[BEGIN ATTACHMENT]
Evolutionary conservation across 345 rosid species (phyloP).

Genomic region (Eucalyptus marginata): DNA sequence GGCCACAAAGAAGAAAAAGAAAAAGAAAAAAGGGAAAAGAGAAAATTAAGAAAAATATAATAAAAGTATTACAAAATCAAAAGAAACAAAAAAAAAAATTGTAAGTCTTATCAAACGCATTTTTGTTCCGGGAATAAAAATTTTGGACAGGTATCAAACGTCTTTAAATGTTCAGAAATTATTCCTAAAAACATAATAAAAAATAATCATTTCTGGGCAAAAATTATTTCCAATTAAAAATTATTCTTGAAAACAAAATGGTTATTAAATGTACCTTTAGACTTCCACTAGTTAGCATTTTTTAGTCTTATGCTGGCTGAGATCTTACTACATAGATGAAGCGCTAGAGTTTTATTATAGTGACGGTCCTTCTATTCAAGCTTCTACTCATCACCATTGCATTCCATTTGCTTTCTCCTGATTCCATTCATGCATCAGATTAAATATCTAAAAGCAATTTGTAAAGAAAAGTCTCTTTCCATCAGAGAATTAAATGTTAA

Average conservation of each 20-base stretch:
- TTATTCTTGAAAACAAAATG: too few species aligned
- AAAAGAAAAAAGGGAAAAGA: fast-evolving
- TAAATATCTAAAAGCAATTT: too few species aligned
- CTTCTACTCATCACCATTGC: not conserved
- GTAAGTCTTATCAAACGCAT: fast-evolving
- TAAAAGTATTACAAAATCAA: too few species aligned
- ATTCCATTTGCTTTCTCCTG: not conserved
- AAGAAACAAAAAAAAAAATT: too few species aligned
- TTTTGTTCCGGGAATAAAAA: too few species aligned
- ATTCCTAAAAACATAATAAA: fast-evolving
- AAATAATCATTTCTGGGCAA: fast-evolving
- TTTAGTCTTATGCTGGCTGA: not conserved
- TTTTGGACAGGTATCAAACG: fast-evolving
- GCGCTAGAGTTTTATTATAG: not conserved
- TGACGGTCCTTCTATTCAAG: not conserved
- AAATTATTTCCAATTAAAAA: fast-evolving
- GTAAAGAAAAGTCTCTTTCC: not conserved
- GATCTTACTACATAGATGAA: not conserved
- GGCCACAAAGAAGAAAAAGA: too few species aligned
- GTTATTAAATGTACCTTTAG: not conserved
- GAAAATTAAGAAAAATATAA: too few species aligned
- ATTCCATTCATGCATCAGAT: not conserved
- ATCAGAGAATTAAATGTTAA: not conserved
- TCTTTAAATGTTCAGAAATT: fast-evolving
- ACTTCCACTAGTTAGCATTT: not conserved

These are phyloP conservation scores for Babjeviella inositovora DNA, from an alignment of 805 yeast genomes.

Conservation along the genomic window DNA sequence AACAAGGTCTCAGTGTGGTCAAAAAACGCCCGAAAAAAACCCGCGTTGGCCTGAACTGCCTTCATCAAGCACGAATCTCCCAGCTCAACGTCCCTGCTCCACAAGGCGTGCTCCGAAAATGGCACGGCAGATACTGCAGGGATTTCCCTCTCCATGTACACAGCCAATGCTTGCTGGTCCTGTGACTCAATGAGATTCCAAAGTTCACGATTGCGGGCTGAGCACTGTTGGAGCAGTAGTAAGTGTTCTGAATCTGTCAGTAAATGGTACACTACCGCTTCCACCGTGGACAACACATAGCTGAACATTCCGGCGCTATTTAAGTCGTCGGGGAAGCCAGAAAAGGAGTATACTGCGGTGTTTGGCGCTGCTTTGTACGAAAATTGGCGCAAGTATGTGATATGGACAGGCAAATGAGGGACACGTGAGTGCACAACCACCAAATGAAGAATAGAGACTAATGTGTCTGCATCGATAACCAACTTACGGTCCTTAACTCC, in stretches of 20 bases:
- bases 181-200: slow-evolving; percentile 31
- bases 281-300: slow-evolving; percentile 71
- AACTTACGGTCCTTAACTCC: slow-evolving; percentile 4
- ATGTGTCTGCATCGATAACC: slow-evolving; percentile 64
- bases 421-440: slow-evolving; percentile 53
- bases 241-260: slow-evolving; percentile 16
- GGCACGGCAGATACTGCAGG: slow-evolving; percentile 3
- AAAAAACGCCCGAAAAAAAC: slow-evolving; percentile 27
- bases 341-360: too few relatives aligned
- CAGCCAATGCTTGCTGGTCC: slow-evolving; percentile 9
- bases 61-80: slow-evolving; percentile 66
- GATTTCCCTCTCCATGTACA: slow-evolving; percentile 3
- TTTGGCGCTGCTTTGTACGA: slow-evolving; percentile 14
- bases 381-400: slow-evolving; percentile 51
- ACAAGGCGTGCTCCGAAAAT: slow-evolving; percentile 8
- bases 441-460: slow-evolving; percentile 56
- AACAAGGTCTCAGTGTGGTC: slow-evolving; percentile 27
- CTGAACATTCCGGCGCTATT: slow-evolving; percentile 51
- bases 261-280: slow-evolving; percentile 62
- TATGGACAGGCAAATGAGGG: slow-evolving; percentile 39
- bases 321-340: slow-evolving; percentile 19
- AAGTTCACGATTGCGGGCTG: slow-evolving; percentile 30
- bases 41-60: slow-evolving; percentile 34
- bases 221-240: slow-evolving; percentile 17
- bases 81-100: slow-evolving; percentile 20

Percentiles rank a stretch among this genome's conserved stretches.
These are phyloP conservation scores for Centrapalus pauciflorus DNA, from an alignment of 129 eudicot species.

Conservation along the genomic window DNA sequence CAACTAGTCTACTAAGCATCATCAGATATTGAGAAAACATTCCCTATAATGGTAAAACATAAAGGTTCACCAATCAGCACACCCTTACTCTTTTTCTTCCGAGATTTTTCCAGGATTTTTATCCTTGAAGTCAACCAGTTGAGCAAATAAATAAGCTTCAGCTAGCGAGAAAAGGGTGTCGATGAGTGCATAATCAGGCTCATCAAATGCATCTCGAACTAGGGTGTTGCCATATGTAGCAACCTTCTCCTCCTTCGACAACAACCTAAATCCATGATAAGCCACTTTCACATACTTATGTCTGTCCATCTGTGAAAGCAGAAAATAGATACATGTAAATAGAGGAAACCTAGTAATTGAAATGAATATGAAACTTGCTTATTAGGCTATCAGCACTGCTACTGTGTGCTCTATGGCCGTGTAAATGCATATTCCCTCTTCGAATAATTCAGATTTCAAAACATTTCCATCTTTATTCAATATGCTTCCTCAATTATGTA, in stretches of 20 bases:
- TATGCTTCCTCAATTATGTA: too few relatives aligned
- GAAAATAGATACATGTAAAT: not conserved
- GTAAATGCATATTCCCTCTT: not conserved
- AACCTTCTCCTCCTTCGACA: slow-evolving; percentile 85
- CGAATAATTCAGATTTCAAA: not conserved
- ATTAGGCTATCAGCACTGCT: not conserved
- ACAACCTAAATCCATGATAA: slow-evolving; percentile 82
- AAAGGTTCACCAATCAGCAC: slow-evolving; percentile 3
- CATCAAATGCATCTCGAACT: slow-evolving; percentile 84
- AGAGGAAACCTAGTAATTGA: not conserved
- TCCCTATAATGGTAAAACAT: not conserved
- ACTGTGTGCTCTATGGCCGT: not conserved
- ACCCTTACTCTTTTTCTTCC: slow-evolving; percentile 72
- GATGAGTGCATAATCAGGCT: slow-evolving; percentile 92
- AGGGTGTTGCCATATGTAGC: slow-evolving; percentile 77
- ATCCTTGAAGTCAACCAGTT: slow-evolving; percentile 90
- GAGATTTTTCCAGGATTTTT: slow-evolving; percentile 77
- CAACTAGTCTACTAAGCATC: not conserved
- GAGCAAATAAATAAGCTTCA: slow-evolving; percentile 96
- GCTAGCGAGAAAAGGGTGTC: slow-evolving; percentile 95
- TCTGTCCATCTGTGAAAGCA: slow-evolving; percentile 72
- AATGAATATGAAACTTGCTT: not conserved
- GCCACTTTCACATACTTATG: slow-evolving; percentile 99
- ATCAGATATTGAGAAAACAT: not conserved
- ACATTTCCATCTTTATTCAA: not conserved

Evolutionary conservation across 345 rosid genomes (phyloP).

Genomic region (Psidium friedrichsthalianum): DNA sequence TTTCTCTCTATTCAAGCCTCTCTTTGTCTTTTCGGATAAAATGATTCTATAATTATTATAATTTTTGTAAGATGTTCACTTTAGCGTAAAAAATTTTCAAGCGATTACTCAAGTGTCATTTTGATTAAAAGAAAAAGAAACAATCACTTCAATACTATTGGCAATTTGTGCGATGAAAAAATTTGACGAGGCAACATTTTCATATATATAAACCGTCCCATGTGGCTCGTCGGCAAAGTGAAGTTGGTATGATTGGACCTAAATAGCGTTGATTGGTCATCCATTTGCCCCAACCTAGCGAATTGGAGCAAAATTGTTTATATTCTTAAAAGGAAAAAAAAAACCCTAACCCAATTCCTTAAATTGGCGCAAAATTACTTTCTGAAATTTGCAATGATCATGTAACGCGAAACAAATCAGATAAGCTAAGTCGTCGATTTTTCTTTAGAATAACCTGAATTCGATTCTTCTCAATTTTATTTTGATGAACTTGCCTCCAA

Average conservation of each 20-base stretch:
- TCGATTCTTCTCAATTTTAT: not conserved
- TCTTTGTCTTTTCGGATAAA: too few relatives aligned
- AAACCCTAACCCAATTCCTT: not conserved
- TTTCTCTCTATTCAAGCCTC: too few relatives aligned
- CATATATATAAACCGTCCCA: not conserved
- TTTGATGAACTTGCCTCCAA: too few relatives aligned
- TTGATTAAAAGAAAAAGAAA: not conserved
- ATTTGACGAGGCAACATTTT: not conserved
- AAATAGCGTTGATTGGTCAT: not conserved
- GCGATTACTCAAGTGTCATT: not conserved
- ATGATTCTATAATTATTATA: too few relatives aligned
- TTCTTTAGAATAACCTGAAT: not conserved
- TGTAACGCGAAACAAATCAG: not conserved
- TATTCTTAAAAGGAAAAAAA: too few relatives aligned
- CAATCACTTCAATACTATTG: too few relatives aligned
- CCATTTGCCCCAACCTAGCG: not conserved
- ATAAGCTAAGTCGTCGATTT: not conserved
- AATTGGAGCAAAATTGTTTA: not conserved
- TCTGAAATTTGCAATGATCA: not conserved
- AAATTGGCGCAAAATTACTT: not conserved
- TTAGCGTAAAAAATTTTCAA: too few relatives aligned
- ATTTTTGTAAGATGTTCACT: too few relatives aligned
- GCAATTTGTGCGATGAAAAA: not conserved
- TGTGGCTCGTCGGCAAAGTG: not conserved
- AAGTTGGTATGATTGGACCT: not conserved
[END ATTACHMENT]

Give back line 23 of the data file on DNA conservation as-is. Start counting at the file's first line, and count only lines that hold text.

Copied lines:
- GTTATTAAATGTACCTTTAG: not conserved